Careful. You can do more harm than good.
Most lawns in New York rarely need watering, except possibly for a few weeks in summer. Foregoing watering during these weeks does not mean that you can't still maintain a healthy turf. But it does mean careful preparation before this period of moisture stress.
If you do choose to water, it's important that you water properly. Poor watering practices can do more harm to your lawn than good, and it can carry pollutants out of your yard and into waterways.
When? Never water at night. The best time to water is early in the morning, between 4 a.m. and 8 a.m. Evaporation is low at this time so more of the water makes it into the soil. Also, leaves will begin drying quickly in the morning sun, reducing the chances of diseases. Avoid watering on cloudy days.
How much? It's tough to say. It depends on the soil type, cutting height, lawn use, temperature, wind, and a host of other factors. In general, a healthy lawn loses about 1 inch of water per week during summer. (The water lost from the soil through the leaves and through the surface of the soil is called evapotranspiration, or ET.)
If you receive an inch of rainfall every week through summer, chances are pretty good that your lawn should come through with little moisture stress. If you get less, you can make up the difference with sprinklers or an irrigation system. Your water application rate should supplement what you receive as rain. If you get ½ inch of rain one week, only apply another half inch.
Use a rain gauge, coffee cans, or other containers to measure rainfall and supplemental water.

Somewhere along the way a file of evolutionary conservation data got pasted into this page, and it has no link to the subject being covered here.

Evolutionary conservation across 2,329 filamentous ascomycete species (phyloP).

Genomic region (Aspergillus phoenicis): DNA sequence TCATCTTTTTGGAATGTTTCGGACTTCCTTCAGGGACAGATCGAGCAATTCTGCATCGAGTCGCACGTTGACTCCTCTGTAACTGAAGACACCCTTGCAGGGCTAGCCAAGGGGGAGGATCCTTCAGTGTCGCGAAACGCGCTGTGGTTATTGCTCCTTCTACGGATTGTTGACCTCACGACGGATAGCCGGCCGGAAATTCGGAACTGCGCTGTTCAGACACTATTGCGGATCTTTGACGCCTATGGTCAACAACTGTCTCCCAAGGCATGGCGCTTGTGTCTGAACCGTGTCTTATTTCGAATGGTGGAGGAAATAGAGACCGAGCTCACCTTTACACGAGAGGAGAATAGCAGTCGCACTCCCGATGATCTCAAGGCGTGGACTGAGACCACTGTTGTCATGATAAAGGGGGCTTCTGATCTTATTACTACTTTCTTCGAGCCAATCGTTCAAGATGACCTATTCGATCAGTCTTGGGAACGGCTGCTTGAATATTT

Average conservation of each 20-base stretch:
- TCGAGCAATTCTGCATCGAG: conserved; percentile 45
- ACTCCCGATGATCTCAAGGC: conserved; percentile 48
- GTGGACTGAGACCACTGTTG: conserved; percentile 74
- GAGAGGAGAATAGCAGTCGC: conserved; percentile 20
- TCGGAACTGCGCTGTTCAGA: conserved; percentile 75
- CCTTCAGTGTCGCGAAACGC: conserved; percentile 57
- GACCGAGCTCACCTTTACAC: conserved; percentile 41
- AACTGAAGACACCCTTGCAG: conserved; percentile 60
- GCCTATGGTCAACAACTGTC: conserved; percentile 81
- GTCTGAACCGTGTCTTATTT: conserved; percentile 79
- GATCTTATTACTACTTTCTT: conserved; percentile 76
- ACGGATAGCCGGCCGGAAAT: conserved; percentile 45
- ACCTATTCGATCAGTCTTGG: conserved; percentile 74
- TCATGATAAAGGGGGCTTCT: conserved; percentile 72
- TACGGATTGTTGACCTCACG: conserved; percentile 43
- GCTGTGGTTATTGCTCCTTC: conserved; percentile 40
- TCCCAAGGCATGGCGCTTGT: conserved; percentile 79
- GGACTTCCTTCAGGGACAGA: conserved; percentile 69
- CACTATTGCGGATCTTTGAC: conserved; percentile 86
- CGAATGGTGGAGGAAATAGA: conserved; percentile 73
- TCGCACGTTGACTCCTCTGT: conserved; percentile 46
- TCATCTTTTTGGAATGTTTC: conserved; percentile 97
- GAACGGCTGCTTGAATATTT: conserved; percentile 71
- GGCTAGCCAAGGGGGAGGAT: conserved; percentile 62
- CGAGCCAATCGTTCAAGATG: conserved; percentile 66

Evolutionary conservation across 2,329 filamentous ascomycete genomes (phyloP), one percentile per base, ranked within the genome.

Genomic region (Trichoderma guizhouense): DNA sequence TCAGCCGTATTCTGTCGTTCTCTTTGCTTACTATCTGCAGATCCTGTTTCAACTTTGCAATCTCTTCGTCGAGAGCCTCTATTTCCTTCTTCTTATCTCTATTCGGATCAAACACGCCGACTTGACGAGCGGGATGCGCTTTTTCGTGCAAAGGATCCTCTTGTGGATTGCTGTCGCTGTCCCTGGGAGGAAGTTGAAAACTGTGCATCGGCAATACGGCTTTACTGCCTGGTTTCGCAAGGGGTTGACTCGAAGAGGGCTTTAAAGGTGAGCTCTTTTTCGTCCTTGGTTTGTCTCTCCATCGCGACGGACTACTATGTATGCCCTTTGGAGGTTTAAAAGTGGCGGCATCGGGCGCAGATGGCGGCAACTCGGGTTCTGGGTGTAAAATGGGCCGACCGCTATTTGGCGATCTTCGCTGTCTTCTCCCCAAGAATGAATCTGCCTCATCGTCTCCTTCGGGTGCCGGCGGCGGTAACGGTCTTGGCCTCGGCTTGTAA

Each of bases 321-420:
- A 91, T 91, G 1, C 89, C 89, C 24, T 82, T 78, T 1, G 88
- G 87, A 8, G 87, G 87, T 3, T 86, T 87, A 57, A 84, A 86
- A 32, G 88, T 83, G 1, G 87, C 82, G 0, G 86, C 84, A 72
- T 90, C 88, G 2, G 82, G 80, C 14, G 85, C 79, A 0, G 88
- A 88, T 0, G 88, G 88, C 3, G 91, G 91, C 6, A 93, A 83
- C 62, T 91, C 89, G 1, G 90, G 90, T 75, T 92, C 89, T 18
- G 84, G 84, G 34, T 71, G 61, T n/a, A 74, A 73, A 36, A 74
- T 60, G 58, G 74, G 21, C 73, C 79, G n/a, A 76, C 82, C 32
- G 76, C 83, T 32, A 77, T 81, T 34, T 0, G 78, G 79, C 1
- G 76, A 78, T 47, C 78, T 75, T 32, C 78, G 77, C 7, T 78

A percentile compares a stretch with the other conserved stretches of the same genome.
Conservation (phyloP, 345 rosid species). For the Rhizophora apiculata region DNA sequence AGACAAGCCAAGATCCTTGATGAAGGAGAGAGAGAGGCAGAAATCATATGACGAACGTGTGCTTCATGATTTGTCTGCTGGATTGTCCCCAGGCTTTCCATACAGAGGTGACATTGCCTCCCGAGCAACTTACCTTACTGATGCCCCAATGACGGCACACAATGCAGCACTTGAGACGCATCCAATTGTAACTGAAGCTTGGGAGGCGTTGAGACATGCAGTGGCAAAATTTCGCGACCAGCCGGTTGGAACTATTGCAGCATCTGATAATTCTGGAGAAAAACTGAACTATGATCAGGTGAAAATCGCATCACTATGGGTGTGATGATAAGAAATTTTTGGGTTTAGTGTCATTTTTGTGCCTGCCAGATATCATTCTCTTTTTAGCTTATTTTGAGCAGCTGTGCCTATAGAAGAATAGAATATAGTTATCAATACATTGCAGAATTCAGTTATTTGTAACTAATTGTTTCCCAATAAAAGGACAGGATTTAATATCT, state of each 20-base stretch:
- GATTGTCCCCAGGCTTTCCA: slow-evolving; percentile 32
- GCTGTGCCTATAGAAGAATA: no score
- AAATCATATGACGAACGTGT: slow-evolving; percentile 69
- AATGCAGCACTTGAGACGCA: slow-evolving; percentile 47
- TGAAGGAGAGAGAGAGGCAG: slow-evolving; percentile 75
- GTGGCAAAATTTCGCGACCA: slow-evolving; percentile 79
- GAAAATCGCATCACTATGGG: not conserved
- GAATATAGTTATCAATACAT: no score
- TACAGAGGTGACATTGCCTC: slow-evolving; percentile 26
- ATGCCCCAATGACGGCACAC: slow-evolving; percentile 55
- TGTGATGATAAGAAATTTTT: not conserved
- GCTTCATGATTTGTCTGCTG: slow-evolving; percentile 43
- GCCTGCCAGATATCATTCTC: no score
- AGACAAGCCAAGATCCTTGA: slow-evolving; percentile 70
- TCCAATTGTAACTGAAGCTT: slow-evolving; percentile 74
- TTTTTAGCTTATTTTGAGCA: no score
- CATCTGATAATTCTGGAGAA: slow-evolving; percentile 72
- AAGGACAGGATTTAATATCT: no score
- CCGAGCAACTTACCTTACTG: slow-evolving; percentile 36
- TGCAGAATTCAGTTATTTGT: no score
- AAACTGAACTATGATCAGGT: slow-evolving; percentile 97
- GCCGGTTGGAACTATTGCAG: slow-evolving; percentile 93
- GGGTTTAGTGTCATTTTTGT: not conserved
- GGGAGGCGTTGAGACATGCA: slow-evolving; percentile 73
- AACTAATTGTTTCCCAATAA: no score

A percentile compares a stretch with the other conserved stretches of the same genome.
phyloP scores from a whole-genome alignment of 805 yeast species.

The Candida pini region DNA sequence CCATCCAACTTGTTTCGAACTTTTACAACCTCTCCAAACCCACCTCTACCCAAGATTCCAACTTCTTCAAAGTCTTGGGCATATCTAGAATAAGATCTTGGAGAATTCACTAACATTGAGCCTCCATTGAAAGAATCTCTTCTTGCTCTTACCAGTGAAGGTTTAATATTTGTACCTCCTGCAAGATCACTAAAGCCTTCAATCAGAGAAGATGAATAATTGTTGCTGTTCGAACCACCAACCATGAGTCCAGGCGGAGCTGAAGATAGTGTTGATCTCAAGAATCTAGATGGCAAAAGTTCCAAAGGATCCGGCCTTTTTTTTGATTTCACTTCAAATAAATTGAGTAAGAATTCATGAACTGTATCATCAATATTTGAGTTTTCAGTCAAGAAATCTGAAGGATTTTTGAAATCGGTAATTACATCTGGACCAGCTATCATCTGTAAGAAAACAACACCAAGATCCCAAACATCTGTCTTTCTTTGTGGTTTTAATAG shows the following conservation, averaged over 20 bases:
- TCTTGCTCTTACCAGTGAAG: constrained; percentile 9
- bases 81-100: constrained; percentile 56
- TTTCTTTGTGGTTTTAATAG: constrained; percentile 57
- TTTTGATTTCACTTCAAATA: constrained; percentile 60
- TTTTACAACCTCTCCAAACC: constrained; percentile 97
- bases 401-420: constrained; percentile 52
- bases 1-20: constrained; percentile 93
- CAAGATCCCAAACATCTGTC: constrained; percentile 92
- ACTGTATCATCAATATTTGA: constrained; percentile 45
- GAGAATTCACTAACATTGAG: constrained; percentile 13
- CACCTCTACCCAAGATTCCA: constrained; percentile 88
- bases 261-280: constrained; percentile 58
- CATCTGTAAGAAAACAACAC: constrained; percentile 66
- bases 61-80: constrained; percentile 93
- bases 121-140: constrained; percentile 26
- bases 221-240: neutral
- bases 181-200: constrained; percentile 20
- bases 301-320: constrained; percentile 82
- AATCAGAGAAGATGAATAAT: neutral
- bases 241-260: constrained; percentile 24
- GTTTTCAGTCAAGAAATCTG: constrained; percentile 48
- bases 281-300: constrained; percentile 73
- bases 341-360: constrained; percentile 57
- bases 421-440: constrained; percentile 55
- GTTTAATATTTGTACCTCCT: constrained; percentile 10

It's also important not to apply water faster than your soil can take it up. How fast your soil can absorb water is called its infiltration rate. When your irrigation rate (how fast you are putting it on with the sprinkler) is higher than the infiltration rate (how fast your soil can soak it up), puddling occurs on level areas. On slopes, the water will run off and can carry sediments and other pollutants with it.
To avoid this, measure your soil's infiltration rate by cutting off both ends of a coffee can and inserting it several inches into the soil. Pour about 1 inch of water into the can and time how long it takes to soak in. Then measure your irrigation rate by placing a coffee can (with the bottom intact) in the area watered by your sprinkler and time how long it takes to fill the can with 1 inch of water. Your irrigation rate should not exceed your infiltration rate.
What about drought? It is normal for cool-season grasses to experience "summer dormancy" in response to lack of moisture. Studies show that as little as ¼ inch of water over a three week period can be enough to keep the sod from dying.
Under all but the most severe conditions, it is better to avoid lawn watering, especially if your watering system isn't precise. Too much or too little supplemental water can weaken plants, making them more susceptible to pest problems and less likely to recover when cool, moist conditions return.
What can I do to prevent water stress?
Plant grass species that require less water, such as fescues.
Mow grass higher, encouraging larger root systems.
Avoid spring N fertilizer applications.
Leave grass clippings.